We've all heard that statement from parents and I'm sure it is meant with all sincerity - "I don't want to impose a religion on my children... they can make their own decision when they're older." I'm not trying to sound insensitive here but... it's a crock.
First off, whatever you teach your children, they're going to make their own decisions when they get old enough. That is human nature. It is what we, as parents hope for, that our children will grow into fully functional adults who can look at complex issues and make decisions for themselves. You can't make it happen, and more importantly, you can't stop that from happening. To imply that somehow by raising a child in a religious tradition will keep them from making their own decisions about faith is just silly.
But there is a way a parent can make it more difficult... By not giving a child a perspective, by not providing the child with tools, you can make it much more difficult for them to make informed and intelligent decisions regarding religious life. Let me give some parallel examples. When our children hit age 9, they were required to take up a musical instrument. Alexis chose folk harp and John chose violin. We paid for lessons and made them practice. John got pretty good as a violinist and Alexis still has her harp, but neither really plays any longer. That was their decision... but had they decided otherwise, starting instruments in adulthood is much more difficult than starting as a child. Believe me, I know.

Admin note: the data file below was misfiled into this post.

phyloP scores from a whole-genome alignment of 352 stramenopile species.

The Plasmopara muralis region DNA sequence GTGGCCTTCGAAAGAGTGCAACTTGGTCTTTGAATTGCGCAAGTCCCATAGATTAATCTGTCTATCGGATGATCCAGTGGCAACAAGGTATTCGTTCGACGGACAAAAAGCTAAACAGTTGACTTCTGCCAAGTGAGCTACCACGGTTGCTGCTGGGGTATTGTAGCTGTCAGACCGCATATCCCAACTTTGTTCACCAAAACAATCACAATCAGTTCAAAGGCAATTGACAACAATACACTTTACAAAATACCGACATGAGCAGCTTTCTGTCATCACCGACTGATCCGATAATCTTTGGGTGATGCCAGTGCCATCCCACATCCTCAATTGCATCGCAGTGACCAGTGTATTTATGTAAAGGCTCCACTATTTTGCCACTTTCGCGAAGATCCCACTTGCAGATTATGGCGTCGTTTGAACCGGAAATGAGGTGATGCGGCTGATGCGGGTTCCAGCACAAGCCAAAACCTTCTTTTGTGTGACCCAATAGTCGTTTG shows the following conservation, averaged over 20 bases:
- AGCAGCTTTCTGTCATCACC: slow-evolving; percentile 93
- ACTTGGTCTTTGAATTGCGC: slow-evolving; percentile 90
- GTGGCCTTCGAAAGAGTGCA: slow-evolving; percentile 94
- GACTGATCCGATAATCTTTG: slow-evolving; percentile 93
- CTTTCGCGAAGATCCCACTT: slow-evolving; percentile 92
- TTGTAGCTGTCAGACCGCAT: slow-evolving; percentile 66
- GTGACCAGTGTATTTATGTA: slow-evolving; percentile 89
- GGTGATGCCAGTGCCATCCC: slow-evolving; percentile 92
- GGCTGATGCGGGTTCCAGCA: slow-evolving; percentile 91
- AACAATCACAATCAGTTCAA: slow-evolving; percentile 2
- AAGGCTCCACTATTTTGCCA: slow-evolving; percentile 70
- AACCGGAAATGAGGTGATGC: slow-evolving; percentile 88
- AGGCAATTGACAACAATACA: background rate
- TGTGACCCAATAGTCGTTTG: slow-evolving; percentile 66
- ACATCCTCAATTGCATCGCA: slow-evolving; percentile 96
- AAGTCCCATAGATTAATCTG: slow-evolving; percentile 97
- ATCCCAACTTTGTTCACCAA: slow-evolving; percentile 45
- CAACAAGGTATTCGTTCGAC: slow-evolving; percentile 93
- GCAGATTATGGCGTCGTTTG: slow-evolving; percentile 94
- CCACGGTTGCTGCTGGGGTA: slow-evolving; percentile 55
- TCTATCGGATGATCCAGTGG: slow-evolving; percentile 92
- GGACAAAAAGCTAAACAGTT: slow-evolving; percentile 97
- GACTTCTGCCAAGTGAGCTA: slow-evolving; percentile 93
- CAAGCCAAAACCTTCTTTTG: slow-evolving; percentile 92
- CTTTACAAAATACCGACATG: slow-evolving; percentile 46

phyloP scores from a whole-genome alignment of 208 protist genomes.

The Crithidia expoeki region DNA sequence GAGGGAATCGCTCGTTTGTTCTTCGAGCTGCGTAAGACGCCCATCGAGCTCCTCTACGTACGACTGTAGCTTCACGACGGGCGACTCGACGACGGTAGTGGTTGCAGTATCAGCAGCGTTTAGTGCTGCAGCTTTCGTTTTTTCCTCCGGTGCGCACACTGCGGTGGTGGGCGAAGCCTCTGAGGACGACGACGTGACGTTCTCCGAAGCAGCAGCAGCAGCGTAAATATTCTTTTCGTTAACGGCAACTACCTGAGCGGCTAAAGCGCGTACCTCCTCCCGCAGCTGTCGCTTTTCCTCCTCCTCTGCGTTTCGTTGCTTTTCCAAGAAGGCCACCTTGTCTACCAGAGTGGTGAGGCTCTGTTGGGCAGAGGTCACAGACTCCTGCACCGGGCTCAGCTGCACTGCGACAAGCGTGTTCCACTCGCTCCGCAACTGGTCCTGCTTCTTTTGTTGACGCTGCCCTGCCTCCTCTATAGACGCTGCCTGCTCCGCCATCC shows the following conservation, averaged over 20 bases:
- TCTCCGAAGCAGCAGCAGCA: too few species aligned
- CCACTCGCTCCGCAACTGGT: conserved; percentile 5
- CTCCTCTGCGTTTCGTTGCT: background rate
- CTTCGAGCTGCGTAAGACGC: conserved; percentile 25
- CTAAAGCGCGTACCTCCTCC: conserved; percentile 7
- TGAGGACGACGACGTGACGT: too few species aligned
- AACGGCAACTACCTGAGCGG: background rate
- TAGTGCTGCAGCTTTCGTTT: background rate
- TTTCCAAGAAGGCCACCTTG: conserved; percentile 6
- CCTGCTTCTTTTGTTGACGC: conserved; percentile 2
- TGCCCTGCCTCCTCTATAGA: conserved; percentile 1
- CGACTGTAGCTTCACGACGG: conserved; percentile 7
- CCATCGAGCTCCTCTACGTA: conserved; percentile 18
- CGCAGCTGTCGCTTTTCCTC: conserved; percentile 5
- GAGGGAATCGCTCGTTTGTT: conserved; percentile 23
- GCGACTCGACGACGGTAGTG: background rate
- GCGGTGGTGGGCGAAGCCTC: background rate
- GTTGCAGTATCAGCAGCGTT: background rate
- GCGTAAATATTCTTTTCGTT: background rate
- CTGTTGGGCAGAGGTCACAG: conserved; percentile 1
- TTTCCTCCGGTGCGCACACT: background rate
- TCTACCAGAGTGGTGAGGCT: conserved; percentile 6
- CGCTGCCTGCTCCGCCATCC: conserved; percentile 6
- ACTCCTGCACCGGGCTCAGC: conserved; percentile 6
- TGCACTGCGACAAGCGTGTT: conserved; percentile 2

Second, neither of our children were forced to learn a second language as a child. Guess what, both are mono-lingual. I think Alexis would have been very gifted there and has touches of a variety of languages but the pathways of her brain were not formed correctly as a young child to make learning languages easier and she only has a smattering of each. Let me give a positive example. Both of my children grew up in very diverse settings interacting with people of a number of racial groups, economic classes, educational backgrounds, and sexual orientations and identities. Both are able to easily fit into just about any setting and be respectful and empathetic.
And here is a direct example. Some years ago, one of my close friends with two daughters, one the age of my daughter, suddenly passed away. His young family was in a shambles but the church did exactly what a church is supposed to do and offered an amazing amount of support and caring. It happened that the wife had grown up in a family with no faith. Her sister watched as the church rallied around her and as her own faith gave her strength in a time that made no sense to anyone. The sister was literally amazed. I learned about a year later that she had gone home and began a search for a faith that she could embrace. It wasn't easy as she had no idea even where to begin... except she had seen faith in action as a community of grace and love cared for her sister and nieces. How different from her nieces' perspective when they grew up knowing what a real faith community looks like and how it acts.
For an adult to "make their own decision" regarding a religious tradition, it is sooooo much easier when they have a background, a perspective, a language from which to begin. That child very well may reject your religious tradition, but if you really want to enable them to make an informed and meaningful choice when they're older, give them a background in childhood. Let them participate in a tradition and discover the riches there. Give them a language so they know what they truly need and truly don't. Let them see what faith in life really looks like. Give them training so they have someplace to start.